Home / Financial News / Why Shaw Communications Inc will pay the price to stake its claim as a wireless player

Why Shaw Communications Inc will pay the price to stake its claim as a wireless player

Shaw Communications CEO Brad Shaw. "Brad's instruction to everyone was that he wanted to build a Shaw that's more relevant 10 years from now than it is today and a Shaw that is more relevant in 20 years than it is in 10 years," chief operating officer Jay Mehr said in an interview.

Last week, the future of Shaw Communications Inc. was a lot clearer.

It sold Shaw Media Inc. to related company Corus Entertainment Inc. and will make use of the proceeds to fund its recent acquisition of upstart carrier Wind Mobile Corp.

Should both transactions pass muster by mid-year, Shaw would realize a wireless ambition that’s at least eight years within the making, one that has seen the organization create a $189.5 million purchase of wireless spectrum, begin constructing infrastructure, simply to suddenly stop building, fearing the project’s $2-billion price tag would cripple the organization. Shaw sold Rogers the choice to get its unused spectrum licences in January, 2013.

Even because it was exiting wireless, the organization could see how smitten their customers were becoming with being connected. “The Internet, sent to a range of wireless and wired devices, is changing everything,” chief executive Brad Shaw told investors 2 yrs ago.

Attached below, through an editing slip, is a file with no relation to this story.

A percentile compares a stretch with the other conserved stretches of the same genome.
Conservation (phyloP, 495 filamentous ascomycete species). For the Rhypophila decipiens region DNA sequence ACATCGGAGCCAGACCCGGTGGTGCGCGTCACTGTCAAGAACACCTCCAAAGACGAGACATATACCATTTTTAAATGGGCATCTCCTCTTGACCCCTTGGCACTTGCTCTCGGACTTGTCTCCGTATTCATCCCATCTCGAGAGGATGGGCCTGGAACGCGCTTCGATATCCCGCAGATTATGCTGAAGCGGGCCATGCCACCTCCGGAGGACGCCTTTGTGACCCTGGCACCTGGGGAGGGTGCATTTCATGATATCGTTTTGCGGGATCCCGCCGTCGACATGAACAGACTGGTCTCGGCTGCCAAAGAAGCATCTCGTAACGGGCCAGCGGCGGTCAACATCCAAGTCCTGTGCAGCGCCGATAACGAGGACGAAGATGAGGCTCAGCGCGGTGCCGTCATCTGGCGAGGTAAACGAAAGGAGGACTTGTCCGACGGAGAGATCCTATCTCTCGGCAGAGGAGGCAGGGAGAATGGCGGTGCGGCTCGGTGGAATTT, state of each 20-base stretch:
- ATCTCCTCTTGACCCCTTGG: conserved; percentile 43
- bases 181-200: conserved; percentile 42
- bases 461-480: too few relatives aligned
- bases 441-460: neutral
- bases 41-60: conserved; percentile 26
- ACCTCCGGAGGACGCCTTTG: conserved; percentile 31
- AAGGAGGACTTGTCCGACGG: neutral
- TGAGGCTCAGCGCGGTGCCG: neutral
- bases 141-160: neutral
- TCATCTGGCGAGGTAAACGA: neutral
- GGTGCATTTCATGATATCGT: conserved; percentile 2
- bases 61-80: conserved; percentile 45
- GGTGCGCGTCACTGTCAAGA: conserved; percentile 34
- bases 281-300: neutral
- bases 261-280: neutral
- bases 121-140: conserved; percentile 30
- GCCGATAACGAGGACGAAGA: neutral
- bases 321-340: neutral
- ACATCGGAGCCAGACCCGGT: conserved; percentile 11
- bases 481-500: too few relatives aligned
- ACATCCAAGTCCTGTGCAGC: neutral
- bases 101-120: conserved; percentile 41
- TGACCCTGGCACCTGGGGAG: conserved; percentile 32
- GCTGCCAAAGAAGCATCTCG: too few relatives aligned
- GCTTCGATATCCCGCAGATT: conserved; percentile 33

After years of mixed signals, Shaw will finally join the wireless fray but will pay a cost because of its tardiness.

“Brad’s instruction to everybody was that he desired to build a Shaw that’s more relevant 10 years from now than it is today and a Shaw that’s more relevant in Two decades than it is in 10 years,” chief operating officer Jay Mehr said within an interview.

But until then, competitors Rogers Communications Inc., Telus Corp. and BCE Inc. have developed a massive head start. The Big Three have taken benefit of the burst in cellular data usage, using expansive retail networks to market pricey smartphones to a growing quantity of customers, bundling other services – such as television and Internet – in to the package.

Wind hasn’t been in a financial position to invest heavily to strengthen its network, lowering the quality of its offering. Wind doesn’t operate an LTE network because of its 940,000 subscribers in Ontario, Alberta and B.C., which handicaps the carrier from increasing its rates. In its third quarter, the discount cellphone carrier generated average monthly revenues per user of $35.81.

It will definitely cost the company $250 million through 2017 to strengthen its network.

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